News about the special marriage has also made its rounds on Chinese social media. “This type of news always makes me very hopeful about the future,” one person responds.

A female netizen writes: “I have this feeling that my future lover has not been born yet..”

“People have the right to pursue love no matter what age they are,” one netizen says.

– By Manya Koetse
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Manya Koetse is the editor-in-chief of She is a writer and consultant (Sinologist, MPhil) on social trends in China, with a focus on social media and digital developments, popular culture, and gender issues. Contact at, or follow on Twitter.



  1. Avatar


    October 12, 2016 at 6:58 am

    молодцы, здоровья и счастья на долгие годы!!!

  2. Avatar

    Dmitry Dzhagarov

    October 12, 2016 at 9:09 pm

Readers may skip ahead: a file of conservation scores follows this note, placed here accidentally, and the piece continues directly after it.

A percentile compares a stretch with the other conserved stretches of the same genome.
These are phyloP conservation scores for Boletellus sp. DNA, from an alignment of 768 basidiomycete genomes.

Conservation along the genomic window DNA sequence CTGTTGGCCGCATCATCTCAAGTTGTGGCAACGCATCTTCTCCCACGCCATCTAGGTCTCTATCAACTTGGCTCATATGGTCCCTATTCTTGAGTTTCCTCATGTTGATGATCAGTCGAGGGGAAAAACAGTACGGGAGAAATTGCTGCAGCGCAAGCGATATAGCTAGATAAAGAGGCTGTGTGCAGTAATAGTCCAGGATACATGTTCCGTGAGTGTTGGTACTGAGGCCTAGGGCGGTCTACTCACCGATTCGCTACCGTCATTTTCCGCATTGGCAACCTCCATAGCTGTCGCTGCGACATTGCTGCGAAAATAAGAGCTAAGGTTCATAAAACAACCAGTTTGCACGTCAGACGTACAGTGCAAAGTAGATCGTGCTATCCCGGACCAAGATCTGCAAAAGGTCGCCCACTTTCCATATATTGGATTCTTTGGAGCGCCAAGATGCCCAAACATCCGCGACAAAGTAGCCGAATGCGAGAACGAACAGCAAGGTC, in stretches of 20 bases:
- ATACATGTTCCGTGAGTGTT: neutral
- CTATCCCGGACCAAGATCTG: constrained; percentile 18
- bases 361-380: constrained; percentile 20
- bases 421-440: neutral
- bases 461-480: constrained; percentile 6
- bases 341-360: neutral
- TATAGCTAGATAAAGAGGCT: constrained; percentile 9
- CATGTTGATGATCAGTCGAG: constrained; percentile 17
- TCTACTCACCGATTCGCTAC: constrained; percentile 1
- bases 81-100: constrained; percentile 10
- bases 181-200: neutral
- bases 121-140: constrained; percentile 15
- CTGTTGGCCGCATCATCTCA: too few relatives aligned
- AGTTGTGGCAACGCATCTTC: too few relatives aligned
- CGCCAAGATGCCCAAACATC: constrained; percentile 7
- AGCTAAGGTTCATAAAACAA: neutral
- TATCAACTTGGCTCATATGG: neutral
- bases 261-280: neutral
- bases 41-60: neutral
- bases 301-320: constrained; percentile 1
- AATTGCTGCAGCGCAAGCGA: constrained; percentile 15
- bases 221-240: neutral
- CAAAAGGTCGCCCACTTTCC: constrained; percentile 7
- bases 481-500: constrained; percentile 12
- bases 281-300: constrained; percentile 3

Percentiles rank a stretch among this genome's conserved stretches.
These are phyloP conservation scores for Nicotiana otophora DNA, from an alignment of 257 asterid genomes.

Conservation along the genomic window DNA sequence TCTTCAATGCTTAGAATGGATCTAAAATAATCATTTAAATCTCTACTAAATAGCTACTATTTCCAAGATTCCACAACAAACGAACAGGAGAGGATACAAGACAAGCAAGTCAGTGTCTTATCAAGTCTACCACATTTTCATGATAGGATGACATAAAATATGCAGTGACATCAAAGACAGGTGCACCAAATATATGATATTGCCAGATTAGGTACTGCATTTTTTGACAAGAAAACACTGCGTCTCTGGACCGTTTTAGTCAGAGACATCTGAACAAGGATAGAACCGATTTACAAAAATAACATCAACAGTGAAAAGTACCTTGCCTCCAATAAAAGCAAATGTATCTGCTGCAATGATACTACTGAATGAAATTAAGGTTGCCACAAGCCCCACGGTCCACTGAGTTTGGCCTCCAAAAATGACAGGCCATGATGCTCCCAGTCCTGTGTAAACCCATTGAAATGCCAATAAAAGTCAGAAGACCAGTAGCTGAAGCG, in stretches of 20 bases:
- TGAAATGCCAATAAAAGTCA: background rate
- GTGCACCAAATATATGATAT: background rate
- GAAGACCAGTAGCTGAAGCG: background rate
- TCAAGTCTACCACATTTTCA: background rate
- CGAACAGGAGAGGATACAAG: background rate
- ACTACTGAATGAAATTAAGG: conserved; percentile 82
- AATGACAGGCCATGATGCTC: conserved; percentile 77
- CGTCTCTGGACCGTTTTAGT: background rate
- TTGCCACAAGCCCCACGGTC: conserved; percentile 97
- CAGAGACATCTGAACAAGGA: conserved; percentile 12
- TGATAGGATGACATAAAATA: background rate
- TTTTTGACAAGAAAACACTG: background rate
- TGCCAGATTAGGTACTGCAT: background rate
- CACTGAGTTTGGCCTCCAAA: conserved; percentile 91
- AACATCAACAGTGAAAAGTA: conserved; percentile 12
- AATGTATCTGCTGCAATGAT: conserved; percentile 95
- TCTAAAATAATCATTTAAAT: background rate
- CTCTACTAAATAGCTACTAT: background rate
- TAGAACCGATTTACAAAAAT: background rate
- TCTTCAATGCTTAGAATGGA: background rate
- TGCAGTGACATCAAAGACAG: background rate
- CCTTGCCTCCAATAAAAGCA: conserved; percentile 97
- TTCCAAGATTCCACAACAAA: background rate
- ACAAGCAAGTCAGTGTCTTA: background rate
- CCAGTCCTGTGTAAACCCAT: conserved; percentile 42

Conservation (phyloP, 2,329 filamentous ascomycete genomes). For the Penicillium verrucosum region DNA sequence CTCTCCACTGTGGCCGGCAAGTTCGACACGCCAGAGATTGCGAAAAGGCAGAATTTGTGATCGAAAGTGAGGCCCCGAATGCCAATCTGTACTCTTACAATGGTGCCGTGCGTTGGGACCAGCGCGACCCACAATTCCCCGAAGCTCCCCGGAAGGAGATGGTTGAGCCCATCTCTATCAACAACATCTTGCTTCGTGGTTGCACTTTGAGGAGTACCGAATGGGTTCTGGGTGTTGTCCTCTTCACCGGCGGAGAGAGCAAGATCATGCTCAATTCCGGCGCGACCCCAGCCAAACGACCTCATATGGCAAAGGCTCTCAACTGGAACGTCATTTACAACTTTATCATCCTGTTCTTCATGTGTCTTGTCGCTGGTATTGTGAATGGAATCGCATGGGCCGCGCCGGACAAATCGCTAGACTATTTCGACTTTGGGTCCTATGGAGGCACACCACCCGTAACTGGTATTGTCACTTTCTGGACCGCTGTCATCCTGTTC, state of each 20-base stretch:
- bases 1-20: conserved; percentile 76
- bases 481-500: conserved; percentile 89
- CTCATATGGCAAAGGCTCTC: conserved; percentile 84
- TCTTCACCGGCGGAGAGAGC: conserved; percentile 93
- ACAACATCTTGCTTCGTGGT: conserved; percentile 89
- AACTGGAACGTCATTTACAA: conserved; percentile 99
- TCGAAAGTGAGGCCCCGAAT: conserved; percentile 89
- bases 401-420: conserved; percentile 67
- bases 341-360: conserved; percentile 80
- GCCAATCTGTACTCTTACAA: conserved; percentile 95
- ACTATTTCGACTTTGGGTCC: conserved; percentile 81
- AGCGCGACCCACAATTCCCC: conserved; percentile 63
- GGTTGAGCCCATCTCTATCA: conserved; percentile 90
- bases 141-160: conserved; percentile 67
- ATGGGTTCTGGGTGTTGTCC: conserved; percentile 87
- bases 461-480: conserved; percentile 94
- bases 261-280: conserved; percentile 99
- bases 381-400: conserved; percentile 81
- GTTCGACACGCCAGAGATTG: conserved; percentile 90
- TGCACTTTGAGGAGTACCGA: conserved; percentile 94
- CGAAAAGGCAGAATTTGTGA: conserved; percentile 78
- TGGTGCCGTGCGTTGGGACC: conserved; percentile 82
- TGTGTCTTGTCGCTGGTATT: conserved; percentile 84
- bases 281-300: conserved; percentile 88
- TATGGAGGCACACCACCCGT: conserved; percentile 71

71-year + 22 years = 93 not 114 something wrond in this article

    • Manya Koetse

      Manya Koetse

      October 12, 2016 at 9:39 pm

      You are completely right. We took it over from a local news source (““我是个残疾人,一直就没人看得上我,没人愿意跟我结婚,只有她不嫌弃我没有双腿,我也不介意她比我大22岁,只要她活着一天,我就每天陪着她说话,给她端茶倒水,好好伺候她……”) but you are right that the number don’t add up. Thanks!

    • Avatar


      November 3, 2016 at 4:13 pm

      black lives don’t matter

  3. Avatar


    October 12, 2016 at 9:25 pm

    I know you got it from a online source (local news station) but the source got every facts wrong other than the marriage of these old couple.

    1. The couple are Uyghurs from Maralbeshi County (Bachu in Chinese) in Kashgar. The names of bride and groom in the article are Chinese names.

    2. The wedding took place in Maralbeshi County Not in 平度市 in Shandong province the source claimed.

    3. She is not 22 years older than him. 114 – 71 = 43